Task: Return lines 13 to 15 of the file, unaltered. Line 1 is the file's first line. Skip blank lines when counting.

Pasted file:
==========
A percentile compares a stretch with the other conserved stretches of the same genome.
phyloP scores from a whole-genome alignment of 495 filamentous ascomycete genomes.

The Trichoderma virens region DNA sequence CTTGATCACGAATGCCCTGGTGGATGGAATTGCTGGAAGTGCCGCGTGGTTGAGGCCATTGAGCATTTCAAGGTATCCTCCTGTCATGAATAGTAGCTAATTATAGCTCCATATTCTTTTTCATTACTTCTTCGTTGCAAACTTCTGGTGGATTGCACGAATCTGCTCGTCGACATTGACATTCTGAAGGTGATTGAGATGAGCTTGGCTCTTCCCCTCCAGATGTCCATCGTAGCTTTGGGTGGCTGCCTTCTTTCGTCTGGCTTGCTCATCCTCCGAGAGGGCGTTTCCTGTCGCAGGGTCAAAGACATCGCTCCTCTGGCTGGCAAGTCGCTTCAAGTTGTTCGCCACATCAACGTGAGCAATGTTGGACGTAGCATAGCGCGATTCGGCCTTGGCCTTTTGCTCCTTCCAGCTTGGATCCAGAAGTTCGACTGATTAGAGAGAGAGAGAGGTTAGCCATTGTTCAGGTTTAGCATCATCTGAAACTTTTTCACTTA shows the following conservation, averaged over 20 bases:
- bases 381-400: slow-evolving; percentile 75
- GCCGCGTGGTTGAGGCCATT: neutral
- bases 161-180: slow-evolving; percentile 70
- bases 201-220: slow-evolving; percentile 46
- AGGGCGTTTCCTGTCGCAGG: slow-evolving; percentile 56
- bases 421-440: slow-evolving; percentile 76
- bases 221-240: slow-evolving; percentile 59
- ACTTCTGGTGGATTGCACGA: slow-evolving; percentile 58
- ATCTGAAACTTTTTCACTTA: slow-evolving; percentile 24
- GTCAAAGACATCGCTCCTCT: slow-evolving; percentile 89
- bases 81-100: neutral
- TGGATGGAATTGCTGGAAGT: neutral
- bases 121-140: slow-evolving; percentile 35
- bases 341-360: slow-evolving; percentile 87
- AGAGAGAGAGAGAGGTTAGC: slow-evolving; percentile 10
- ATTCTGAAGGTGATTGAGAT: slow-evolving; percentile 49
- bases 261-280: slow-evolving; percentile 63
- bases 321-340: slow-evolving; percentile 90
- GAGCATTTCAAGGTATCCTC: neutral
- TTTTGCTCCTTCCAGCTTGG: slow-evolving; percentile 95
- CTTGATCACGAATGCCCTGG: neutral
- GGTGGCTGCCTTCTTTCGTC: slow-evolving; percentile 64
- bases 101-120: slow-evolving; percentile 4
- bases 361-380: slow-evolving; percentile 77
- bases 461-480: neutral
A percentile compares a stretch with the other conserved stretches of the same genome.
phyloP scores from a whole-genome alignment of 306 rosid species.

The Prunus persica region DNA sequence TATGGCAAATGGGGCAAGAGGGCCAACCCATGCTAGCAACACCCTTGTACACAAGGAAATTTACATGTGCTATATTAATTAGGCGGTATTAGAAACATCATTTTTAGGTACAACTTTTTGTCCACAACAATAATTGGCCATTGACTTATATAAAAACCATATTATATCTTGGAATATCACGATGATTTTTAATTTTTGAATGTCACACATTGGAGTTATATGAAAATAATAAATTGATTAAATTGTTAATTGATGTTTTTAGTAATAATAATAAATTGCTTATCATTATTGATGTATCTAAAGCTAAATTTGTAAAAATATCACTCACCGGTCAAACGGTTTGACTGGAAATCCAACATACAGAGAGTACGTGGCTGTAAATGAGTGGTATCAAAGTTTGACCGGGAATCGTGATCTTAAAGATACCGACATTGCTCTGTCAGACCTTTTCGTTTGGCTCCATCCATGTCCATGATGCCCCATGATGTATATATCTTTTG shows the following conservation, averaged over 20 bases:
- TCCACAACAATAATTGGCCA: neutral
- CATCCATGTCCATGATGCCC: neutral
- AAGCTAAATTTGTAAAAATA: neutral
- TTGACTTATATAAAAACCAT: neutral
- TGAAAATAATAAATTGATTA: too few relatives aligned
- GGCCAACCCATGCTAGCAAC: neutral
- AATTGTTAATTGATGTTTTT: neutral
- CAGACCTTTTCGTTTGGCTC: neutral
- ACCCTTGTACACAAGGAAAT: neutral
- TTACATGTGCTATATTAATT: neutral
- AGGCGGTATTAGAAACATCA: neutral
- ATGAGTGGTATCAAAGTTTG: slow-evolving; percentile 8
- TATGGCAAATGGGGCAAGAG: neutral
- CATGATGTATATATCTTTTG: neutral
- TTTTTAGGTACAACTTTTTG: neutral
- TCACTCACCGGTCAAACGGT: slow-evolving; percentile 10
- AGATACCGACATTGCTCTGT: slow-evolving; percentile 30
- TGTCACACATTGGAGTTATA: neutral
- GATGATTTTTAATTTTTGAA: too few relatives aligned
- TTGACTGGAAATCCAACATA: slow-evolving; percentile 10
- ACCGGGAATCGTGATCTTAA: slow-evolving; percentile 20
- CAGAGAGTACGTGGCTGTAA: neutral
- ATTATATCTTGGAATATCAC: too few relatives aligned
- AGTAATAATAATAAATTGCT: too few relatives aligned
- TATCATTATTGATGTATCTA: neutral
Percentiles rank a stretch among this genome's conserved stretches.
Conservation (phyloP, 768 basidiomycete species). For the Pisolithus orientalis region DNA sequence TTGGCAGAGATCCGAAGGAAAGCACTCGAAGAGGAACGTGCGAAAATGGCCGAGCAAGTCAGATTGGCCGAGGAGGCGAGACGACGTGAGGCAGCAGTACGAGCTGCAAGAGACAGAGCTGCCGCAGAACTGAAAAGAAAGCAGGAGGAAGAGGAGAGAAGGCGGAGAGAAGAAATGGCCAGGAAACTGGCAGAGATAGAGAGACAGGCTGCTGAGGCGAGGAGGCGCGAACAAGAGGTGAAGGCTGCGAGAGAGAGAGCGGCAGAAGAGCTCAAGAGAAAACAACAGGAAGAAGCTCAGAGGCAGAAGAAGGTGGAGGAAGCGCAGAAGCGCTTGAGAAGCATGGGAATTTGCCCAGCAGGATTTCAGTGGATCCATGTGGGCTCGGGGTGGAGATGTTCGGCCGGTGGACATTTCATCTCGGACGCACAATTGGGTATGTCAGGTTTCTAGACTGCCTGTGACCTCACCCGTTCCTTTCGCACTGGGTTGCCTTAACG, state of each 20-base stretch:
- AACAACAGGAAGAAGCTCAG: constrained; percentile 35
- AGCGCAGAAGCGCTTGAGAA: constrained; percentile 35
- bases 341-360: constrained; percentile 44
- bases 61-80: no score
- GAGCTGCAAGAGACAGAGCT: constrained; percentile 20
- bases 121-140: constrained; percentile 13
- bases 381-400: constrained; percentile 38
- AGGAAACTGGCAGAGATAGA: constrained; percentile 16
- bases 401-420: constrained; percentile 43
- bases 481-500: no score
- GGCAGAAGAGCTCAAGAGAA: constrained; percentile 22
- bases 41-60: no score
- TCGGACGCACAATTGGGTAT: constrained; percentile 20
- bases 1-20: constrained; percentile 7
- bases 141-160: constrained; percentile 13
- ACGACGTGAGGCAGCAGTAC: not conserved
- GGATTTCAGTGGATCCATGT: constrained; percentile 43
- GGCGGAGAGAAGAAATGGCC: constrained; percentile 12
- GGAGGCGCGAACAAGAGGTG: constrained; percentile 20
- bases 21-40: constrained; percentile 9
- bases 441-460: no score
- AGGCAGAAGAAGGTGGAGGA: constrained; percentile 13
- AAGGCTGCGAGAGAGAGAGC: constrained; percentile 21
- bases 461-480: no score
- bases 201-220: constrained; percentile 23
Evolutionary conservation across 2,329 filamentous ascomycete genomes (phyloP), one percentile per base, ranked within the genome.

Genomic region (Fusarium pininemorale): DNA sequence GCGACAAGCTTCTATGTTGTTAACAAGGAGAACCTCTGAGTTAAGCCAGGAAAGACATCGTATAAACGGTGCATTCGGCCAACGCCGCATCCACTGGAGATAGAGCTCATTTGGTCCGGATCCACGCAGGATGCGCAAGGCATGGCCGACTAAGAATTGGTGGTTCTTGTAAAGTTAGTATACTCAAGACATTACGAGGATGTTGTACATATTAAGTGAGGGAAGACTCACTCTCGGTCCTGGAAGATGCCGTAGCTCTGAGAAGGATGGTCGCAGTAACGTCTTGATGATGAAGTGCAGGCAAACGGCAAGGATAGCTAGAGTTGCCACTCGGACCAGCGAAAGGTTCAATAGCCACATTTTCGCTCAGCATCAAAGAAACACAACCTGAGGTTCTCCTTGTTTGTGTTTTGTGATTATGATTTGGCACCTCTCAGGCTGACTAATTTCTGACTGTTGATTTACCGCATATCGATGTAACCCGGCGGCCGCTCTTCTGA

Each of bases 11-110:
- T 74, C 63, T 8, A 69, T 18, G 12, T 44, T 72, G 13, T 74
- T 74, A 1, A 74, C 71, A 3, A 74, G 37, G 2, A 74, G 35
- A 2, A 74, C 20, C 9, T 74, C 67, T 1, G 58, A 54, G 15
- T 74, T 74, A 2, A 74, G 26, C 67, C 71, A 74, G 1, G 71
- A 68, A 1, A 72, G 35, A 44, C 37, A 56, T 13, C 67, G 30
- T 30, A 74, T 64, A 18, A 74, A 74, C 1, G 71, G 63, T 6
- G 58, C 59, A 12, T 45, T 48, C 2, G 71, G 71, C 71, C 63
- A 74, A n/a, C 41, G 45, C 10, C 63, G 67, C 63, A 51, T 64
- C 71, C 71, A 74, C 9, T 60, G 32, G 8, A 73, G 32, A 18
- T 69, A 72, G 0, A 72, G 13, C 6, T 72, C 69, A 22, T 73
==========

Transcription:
- GTCAAAGACATCGCTCCTCT: slow-evolving; percentile 89
- bases 81-100: neutral
- TGGATGGAATTGCTGGAAGT: neutral